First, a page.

Men who killed Arbery may have been doomed by their own words

Travis McMichael (from left), William “Roddie” Bryan and Gregory McMichael during their trial at at the Glynn County Courthouse in Brunswick, Ga.

Travis McMichael (from left), William “Roddie” Bryan and Gregory McMichael during their trial at at the Glynn County Courthouse in Brunswick, Ga. Jurors on Wednesday convicted all three in the death of Ahmaud Arbery, the Black man they chased and fatally shot while he was running through their neighborhood. | Associated Press

One defendant told police Arbery ”was trapped like a rat” and that he told Arbery: “Stop, or I’ll blow your f—ing head off!”  Such statements allowed prosecutors to give context to the short video that didn’t show the entire shooting.

The video of Ahmaud Arbery’s shotgun death was a shocking piece of evidence that suddenly brought the Black man’s killing into the national consciousness.

But the murder convictions of the three white men who chased him may have been secured by their own words to investigators the day of the shooting.

Greg McMichael, who was in the bed of a pickup truck when his son killed Arbery, told police the Black man ”was trapped like a rat” and also that he had told Arbery: “Stop, or I’ll blow your f—ing head off!”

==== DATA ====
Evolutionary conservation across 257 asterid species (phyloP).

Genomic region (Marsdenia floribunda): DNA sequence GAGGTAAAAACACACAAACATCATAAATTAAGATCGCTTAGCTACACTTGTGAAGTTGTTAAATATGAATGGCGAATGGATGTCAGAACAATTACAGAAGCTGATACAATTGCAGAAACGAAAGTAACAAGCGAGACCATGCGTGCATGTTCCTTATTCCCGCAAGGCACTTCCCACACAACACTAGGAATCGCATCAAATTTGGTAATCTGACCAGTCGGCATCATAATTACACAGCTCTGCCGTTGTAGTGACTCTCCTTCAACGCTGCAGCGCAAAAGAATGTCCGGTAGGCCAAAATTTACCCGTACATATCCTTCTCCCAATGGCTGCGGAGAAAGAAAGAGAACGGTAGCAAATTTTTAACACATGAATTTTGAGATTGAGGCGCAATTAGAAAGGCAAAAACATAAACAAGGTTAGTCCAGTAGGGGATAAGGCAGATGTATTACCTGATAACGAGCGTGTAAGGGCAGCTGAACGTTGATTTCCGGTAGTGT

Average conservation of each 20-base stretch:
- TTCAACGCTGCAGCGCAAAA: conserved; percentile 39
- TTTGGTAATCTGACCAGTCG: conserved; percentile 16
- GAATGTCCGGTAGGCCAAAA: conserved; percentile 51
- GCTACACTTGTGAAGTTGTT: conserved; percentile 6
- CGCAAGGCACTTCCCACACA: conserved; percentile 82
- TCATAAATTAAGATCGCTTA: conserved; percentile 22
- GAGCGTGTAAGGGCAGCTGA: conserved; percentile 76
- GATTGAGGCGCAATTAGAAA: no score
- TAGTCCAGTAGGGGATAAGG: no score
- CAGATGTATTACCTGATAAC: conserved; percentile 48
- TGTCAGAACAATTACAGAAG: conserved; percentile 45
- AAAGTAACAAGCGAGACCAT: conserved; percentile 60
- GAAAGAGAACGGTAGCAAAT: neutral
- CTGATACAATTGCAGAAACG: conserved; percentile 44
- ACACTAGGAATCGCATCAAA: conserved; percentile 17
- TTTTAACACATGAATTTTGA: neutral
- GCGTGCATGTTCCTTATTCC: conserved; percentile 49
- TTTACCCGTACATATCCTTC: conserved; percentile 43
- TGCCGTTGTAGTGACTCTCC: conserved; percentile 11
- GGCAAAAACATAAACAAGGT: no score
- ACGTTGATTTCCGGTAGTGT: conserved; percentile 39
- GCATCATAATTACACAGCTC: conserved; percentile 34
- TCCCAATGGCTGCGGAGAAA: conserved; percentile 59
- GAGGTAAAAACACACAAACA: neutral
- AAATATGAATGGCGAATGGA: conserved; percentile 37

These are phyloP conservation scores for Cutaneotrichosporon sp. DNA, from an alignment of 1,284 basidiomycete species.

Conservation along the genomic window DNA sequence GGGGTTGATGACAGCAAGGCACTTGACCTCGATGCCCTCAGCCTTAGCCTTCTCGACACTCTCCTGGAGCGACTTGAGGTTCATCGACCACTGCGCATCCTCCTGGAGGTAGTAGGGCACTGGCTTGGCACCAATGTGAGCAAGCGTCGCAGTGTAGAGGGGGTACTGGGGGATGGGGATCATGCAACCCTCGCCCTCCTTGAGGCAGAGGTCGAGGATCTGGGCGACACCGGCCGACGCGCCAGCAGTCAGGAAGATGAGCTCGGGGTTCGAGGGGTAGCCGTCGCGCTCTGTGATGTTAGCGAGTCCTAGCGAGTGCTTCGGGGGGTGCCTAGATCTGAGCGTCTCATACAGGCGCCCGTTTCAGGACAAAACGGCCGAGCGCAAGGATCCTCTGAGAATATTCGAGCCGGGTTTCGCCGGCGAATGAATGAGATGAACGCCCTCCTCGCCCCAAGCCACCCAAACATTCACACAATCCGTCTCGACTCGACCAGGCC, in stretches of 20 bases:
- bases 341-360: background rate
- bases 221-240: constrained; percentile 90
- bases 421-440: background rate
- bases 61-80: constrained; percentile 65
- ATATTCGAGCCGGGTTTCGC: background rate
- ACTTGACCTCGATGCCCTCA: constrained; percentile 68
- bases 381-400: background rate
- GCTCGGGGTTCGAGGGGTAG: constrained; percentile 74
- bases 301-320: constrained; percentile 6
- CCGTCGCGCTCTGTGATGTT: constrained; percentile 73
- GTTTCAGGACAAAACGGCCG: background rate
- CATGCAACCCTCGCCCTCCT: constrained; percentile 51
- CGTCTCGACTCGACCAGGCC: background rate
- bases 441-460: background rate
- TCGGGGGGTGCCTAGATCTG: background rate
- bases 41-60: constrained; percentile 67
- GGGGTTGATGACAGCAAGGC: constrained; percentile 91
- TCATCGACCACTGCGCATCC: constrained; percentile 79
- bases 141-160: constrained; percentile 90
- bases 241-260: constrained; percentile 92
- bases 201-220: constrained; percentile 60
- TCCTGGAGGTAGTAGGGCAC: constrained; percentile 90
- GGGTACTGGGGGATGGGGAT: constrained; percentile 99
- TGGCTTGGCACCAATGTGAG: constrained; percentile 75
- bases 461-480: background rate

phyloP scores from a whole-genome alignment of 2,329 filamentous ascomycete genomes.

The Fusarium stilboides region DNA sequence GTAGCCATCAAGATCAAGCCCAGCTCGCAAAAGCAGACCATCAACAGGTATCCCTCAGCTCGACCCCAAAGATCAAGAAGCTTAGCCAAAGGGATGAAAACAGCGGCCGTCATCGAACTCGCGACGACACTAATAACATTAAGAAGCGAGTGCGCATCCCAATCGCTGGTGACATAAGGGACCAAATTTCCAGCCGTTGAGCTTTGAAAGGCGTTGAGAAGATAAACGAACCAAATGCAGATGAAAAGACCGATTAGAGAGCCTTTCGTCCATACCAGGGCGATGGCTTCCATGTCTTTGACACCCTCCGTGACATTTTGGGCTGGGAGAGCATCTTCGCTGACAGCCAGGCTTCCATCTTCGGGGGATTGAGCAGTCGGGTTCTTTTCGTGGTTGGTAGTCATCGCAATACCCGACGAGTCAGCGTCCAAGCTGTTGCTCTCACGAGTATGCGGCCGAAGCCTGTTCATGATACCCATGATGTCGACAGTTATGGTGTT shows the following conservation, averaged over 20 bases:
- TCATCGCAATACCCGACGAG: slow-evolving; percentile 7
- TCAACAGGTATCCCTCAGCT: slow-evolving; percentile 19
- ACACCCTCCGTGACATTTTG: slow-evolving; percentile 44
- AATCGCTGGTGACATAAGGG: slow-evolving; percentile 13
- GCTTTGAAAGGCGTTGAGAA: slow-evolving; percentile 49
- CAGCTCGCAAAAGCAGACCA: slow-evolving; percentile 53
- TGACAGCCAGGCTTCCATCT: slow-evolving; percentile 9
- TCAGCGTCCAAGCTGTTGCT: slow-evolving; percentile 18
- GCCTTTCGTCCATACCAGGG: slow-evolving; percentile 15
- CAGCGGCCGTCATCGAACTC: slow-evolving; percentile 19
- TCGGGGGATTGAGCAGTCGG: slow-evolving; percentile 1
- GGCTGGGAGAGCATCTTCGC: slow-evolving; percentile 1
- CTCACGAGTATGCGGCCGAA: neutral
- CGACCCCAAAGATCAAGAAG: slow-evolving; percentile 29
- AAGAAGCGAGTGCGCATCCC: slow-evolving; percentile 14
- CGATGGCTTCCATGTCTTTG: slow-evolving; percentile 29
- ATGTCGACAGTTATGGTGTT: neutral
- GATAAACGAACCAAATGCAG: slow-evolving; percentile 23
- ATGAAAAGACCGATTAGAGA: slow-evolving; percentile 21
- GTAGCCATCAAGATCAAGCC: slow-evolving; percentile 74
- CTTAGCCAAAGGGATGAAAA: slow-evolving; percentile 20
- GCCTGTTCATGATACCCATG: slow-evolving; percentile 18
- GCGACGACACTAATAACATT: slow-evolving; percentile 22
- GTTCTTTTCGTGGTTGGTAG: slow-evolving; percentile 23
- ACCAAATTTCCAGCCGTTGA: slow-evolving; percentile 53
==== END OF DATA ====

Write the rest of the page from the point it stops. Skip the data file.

Statements like that allowed prosecutors to give context to the short video that didn’t show the entire shooting and had little of the five minutes that the men chased Arbery.

“It’s those statements that screwed the defense more than the video. If they had never talked to police and they said we saw him taking something from the property and running — there’s an OK shot the jury might have acquitted them,” said appellate attorney Andrew Fleischman, who followed the trial from Atlanta.

What they said:

The shooter, Travis McMichael, his dad, Greg McMichael and neighbor William “Roddie” Bryan all spoke extensively and candidly with Glynn County investigators just hours after Arbery was killed in their Brunswick, Georgia, neighborhood in February 2020.

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They told police they weren’t sure exactly what Arbery had done wrong, which would later be a big blow to their defense that they were making a citizen’s arrest.

The citizen’s arrest law, repealed by lawmakers after Arbery’s death, requires a person must see or have immediate knowledge of a crime being committed or have reasonable suspicion that someone is fleeing a felony in order to justify a citizen’s arrest.

Sarah Blake Morgan/Associated Press
A mural of Ahmaud Arbery is on display in Brunswick, Ga., where the 25-year-old man was shot and killed in February 2020.

“I don’t think the guy has actually stolen anything out of there, or if he did it was early in the process. But he keeps going back over and over again to this damn house,” Greg McMichael said, according to a transcript of the interview that Glynn County police Sgt. Roderic Nohilly read in court.

Bryan was on his front porch when he saw Arbery run past with the McMichaels’ truck close behind. He told police he didn’t recognize any of them, or know what prompted the chase, but still joined in after calling out: “Y’all got him?”

In an interview with the Georgia …read more

Source:: Chicago Sun Times

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